Even by those notoriously hard to please fans of the source, most of them anyway, who appreciated Ohtomo’s way with crafting plotlines that were faithful to the original and its personalities, though were not slavish copies, merely rendering what had been perfectly fine in cartoon form with live action; it had a degree more individual flair than that. The selling point would be the action sequences, and while the fashion around this time was for fast cutting, highly kinetic presentations, this struck a happy medium betwixt past and present styles, thereby showing its cast could indeed perform their fighting moves with somewhere approximating the necessary skill to convince the audience we were in safe hands as far as that went.

But don’t go thinking there was wall to wall combat with very little of anything much in between, for there was a goodly amount of musing over what the place for a man of violence should be in the modern world (OK, it was set in the eighteen-hundreds, but the plot was drawing parallels in an “every story is about the era it’s made, rather than set” sort of way). The crucial thing was that Kenshin had renounced his professional career as an assassin, and though he still carried a sword, it was a “back-blade” which meant the cutting edge was on the other side to the usual manner, meaning if he was prompted into a fight with it, he would not hurt anyone even if he could defend himself. That was important, as that notion of defence would extend to helping others who crossed his path.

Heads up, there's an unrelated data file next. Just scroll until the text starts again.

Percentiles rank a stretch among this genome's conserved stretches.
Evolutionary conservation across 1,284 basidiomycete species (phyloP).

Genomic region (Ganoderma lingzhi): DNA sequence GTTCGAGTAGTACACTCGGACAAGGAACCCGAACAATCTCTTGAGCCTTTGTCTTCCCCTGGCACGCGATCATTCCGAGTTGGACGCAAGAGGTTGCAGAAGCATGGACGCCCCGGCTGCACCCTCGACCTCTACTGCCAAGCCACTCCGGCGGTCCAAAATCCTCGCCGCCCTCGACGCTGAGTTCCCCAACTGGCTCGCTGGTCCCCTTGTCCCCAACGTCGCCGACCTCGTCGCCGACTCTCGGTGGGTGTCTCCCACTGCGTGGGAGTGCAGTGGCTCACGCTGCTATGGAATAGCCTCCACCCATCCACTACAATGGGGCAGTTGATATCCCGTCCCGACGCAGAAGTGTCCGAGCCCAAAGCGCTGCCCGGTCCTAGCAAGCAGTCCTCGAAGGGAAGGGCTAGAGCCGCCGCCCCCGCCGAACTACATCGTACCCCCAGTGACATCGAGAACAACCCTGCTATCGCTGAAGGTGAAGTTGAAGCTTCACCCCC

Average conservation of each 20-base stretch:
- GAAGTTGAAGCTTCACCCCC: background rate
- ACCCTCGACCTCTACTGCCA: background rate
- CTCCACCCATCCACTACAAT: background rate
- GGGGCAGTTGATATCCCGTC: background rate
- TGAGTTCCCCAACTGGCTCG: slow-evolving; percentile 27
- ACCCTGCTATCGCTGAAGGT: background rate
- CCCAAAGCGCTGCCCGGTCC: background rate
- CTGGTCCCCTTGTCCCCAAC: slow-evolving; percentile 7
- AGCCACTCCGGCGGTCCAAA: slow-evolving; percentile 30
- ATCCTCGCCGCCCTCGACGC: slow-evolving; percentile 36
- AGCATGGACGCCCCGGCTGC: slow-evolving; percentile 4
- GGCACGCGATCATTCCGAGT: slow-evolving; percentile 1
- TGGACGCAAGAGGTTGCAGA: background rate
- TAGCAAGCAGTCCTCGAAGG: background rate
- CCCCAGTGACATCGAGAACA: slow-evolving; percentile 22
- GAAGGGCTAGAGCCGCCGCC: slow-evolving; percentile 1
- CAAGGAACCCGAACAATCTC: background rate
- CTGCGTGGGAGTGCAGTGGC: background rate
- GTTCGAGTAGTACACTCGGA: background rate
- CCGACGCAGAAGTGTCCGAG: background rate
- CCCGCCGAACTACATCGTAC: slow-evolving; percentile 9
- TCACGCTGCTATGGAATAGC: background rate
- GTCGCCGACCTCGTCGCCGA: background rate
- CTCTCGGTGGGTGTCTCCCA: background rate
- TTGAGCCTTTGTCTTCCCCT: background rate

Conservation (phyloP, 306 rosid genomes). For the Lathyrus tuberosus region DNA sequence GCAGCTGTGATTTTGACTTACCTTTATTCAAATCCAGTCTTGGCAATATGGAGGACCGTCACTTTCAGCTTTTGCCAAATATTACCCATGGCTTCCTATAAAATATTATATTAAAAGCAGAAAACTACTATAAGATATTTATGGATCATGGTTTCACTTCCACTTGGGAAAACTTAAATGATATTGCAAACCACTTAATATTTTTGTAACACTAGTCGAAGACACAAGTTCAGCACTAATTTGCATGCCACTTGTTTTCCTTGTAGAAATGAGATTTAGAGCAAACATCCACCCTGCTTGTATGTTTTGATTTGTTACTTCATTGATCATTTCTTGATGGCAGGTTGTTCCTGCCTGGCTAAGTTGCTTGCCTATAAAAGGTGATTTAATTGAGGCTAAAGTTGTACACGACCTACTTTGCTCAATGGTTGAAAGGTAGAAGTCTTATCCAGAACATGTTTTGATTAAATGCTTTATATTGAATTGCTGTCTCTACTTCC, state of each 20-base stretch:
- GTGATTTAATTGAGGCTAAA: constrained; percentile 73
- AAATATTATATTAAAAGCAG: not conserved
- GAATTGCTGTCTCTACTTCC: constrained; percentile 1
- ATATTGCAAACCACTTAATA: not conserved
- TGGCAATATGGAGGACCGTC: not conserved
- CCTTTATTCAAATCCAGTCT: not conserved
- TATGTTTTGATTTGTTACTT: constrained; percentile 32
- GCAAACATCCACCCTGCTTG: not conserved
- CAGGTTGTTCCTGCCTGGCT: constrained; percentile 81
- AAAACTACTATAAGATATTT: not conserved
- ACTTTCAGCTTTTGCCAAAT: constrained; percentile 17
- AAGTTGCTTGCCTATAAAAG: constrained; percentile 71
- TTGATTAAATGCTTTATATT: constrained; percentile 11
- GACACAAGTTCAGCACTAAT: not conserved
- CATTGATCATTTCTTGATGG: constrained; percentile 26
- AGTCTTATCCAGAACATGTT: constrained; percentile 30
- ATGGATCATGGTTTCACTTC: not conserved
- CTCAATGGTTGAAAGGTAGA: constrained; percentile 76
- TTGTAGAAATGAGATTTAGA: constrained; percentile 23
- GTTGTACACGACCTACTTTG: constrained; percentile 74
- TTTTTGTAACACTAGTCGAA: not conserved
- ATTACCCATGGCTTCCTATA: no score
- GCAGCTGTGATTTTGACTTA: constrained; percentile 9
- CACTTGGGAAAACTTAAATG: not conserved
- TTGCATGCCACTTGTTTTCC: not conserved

Which, one supposes, was the answer to the question what does a man of violence do with his skills when he’s supposedly no longer needed, which was defend people because as the film sadly admits, those skills will never go out of fashion when there remain evildoers who make it their business to exploit and destroy, such as the main villain here, the gangster Kanryuu Takeda (Teruyuki Kagawa). He is trying to get the city hooked on a new strain of opium which can easily turn deadly if he has anything to do with it, and Kenshin is the man to stop him, even if he doesn’t know it yet as he is unexpectedly gathered into the bosom of a surrogate family consisting of Kaoru (Emi Takei), a swordplay student who believes hopelessly in the nobility of the martial art, little Saito (Yôsuke Eguchi) and Takeda’s brains behind the manufacture of the drugs, Megumi (Yû Aoi) who wants to escape his clutches. With figures from Kenshin’s former life making their presence felt, perhaps there was a shade too much stuffed into the narrative, and it was yet another action movie to kidnap its lead female, but it was punchy and thoughtful where it counted. Music by Naoki Satô.
Reviewer: Graeme Clark

 

This review has been viewed 1571 time(s).

As a member you could Rate this film

 
Review Comments (2)


Untitled 1

Login
  Username:
 
  Password:
 
   
 
Forgotten your details? Enter email address in Username box and click Reminder. Your details will be emailed to you.
   

Latest Poll
Which star is the best at shouting?
Arnold Schwarzenegger
Brian Blessed
Tiffany Haddish
Steve Carell
Olivia Colman
Captain Caveman
Sylvester Stallone
Gerard Butler
Samuel L. Jackson
Bipasha Basu
   
 
   

Recent Visitors
Graeme Clark
Darren Jones
Paul Smith
Andrew Pragasam
  Lee Fiveash
  Mick Stewart
Enoch Sneed
  Dsfgsdfg Dsgdsgsdg
   

 

Last Updated: